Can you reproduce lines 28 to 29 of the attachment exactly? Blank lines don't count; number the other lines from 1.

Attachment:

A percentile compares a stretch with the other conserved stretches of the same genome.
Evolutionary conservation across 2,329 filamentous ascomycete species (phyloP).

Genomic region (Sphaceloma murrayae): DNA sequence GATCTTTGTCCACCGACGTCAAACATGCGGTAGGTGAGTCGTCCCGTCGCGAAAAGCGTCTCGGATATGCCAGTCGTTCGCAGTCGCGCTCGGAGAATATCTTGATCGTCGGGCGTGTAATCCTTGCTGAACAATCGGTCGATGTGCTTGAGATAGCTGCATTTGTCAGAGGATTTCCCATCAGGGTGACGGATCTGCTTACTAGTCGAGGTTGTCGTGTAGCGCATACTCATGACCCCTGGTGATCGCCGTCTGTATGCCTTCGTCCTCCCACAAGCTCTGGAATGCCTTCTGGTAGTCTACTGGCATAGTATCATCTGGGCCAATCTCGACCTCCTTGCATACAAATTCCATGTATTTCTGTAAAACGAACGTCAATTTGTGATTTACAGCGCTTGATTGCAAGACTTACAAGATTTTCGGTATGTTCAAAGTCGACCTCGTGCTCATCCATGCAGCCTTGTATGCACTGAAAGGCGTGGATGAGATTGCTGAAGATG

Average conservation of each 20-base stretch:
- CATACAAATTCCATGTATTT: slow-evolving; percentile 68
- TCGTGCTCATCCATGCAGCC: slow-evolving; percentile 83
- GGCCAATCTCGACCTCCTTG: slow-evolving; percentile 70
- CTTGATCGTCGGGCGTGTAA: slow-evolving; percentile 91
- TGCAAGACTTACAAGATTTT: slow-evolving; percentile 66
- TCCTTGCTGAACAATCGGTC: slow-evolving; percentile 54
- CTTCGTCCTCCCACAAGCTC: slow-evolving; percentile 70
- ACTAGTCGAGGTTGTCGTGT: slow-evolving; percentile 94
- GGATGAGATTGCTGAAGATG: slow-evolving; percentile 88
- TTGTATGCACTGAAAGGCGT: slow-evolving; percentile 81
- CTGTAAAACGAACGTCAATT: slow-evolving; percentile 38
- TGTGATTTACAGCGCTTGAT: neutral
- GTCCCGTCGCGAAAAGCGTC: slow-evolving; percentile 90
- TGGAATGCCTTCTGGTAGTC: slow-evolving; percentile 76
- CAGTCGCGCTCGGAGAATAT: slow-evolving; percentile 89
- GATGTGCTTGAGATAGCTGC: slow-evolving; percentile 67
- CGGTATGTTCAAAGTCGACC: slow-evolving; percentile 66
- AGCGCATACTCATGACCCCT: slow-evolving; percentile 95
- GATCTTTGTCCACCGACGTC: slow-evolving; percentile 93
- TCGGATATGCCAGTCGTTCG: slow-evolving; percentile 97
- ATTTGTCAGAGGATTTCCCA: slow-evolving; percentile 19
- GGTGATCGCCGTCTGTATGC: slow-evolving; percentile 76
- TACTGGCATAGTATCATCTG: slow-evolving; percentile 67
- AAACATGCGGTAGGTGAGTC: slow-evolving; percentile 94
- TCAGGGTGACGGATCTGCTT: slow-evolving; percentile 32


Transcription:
- AAACATGCGGTAGGTGAGTC: slow-evolving; percentile 94
- TCAGGGTGACGGATCTGCTT: slow-evolving; percentile 32